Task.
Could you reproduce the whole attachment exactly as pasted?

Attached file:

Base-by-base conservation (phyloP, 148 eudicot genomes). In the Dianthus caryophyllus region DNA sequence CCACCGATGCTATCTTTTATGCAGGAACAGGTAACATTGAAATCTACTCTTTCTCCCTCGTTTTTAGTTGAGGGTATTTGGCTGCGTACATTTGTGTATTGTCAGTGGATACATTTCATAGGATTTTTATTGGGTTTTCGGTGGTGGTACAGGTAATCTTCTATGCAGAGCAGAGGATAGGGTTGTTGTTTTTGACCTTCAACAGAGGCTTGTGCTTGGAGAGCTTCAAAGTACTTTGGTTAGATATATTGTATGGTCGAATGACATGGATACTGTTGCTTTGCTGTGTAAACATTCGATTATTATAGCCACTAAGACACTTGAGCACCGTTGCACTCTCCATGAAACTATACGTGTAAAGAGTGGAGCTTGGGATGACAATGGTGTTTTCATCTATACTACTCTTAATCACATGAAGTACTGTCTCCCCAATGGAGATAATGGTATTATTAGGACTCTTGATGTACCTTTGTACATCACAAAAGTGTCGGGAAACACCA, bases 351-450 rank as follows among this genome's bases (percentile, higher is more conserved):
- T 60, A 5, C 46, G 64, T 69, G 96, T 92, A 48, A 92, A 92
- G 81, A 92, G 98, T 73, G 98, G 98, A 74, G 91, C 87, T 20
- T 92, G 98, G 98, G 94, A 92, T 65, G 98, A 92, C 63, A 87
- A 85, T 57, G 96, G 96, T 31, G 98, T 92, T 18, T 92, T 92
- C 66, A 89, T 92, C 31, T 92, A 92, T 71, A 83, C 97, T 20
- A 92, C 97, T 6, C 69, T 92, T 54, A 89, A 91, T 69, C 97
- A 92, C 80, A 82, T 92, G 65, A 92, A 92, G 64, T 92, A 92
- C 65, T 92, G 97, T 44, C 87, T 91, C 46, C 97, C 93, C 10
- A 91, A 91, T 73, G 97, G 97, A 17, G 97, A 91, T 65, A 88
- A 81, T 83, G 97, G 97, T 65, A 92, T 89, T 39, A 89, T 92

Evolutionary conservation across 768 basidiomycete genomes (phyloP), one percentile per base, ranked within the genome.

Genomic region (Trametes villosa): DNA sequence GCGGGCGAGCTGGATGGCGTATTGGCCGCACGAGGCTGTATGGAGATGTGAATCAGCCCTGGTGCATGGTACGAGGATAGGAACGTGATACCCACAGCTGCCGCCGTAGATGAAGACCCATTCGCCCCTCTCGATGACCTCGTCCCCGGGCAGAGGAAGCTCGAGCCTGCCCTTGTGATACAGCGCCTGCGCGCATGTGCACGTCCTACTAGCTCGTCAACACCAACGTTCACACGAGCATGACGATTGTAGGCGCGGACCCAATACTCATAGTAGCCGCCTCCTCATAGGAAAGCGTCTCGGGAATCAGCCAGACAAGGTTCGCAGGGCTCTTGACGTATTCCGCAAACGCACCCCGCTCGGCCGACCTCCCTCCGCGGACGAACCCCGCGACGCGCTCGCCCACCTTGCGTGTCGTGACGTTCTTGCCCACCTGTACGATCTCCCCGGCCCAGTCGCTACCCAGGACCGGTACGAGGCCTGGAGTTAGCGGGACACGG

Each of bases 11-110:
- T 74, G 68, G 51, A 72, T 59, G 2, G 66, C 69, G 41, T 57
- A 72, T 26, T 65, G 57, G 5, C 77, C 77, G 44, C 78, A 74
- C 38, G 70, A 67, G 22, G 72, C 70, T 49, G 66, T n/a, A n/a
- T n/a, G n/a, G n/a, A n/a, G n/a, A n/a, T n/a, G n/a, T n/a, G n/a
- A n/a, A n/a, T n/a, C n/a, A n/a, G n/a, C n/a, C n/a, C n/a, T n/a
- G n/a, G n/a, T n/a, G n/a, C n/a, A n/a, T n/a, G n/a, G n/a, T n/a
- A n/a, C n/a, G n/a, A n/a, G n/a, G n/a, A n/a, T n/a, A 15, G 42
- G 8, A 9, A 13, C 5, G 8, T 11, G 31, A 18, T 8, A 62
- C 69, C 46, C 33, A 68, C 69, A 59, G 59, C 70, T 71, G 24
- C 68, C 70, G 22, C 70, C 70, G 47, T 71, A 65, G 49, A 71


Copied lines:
Base-by-base conservation (phyloP, 148 eudicot genomes). In the Dianthus caryophyllus region DNA sequence CCACCGATGCTATCTTTTATGCAGGAACAGGTAACATTGAAATCTACTCTTTCTCCCTCGTTTTTAGTTGAGGGTATTTGGCTGCGTACATTTGTGTATTGTCAGTGGATACATTTCATAGGATTTTTATTGGGTTTTCGGTGGTGGTACAGGTAATCTTCTATGCAGAGCAGAGGATAGGGTTGTTGTTTTTGACCTTCAACAGAGGCTTGTGCTTGGAGAGCTTCAAAGTACTTTGGTTAGATATATTGTATGGTCGAATGACATGGATACTGTTGCTTTGCTGTGTAAACATTCGATTATTATAGCCACTAAGACACTTGAGCACCGTTGCACTCTCCATGAAACTATACGTGTAAAGAGTGGAGCTTGGGATGACAATGGTGTTTTCATCTATACTACTCTTAATCACATGAAGTACTGTCTCCCCAATGGAGATAATGGTATTATTAGGACTCTTGATGTACCTTTGTACATCACAAAAGTGTCGGGAAACACCA, bases 351-450 rank as follows among this genome's bases (percentile, higher is more conserved):
- T 60, A 5, C 46, G 64, T 69, G 96, T 92, A 48, A 92, A 92
- G 81, A 92, G 98, T 73, G 98, G 98, A 74, G 91, C 87, T 20
- T 92, G 98, G 98, G 94, A 92, T 65, G 98, A 92, C 63, A 87
- A 85, T 57, G 96, G 96, T 31, G 98, T 92, T 18, T 92, T 92
- C 66, A 89, T 92, C 31, T 92, A 92, T 71, A 83, C 97, T 20
- A 92, C 97, T 6, C 69, T 92, T 54, A 89, A 91, T 69, C 97
- A 92, C 80, A 82, T 92, G 65, A 92, A 92, G 64, T 92, A 92
- C 65, T 92, G 97, T 44, C 87, T 91, C 46, C 97, C 93, C 10
- A 91, A 91, T 73, G 97, G 97, A 17, G 97, A 91, T 65, A 88
- A 81, T 83, G 97, G 97, T 65, A 92, T 89, T 39, A 89, T 92

Evolutionary conservation across 768 basidiomycete genomes (phyloP), one percentile per base, ranked within the genome.

Genomic region (Trametes villosa): DNA sequence GCGGGCGAGCTGGATGGCGTATTGGCCGCACGAGGCTGTATGGAGATGTGAATCAGCCCTGGTGCATGGTACGAGGATAGGAACGTGATACCCACAGCTGCCGCCGTAGATGAAGACCCATTCGCCCCTCTCGATGACCTCGTCCCCGGGCAGAGGAAGCTCGAGCCTGCCCTTGTGATACAGCGCCTGCGCGCATGTGCACGTCCTACTAGCTCGTCAACACCAACGTTCACACGAGCATGACGATTGTAGGCGCGGACCCAATACTCATAGTAGCCGCCTCCTCATAGGAAAGCGTCTCGGGAATCAGCCAGACAAGGTTCGCAGGGCTCTTGACGTATTCCGCAAACGCACCCCGCTCGGCCGACCTCCCTCCGCGGACGAACCCCGCGACGCGCTCGCCCACCTTGCGTGTCGTGACGTTCTTGCCCACCTGTACGATCTCCCCGGCCCAGTCGCTACCCAGGACCGGTACGAGGCCTGGAGTTAGCGGGACACGG

Each of bases 11-110:
- T 74, G 68, G 51, A 72, T 59, G 2, G 66, C 69, G 41, T 57
- A 72, T 26, T 65, G 57, G 5, C 77, C 77, G 44, C 78, A 74
- C 38, G 70, A 67, G 22, G 72, C 70, T 49, G 66, T n/a, A n/a
- T n/a, G n/a, G n/a, A n/a, G n/a, A n/a, T n/a, G n/a, T n/a, G n/a
- A n/a, A n/a, T n/a, C n/a, A n/a, G n/a, C n/a, C n/a, C n/a, T n/a
- G n/a, G n/a, T n/a, G n/a, C n/a, A n/a, T n/a, G n/a, G n/a, T n/a
- A n/a, C n/a, G n/a, A n/a, G n/a, G n/a, A n/a, T n/a, A 15, G 42
- G 8, A 9, A 13, C 5, G 8, T 11, G 31, A 18, T 8, A 62
- C 69, C 46, C 33, A 68, C 69, A 59, G 59, C 70, T 71, G 24
- C 68, C 70, G 22, C 70, C 70, G 47, T 71, A 65, G 49, A 71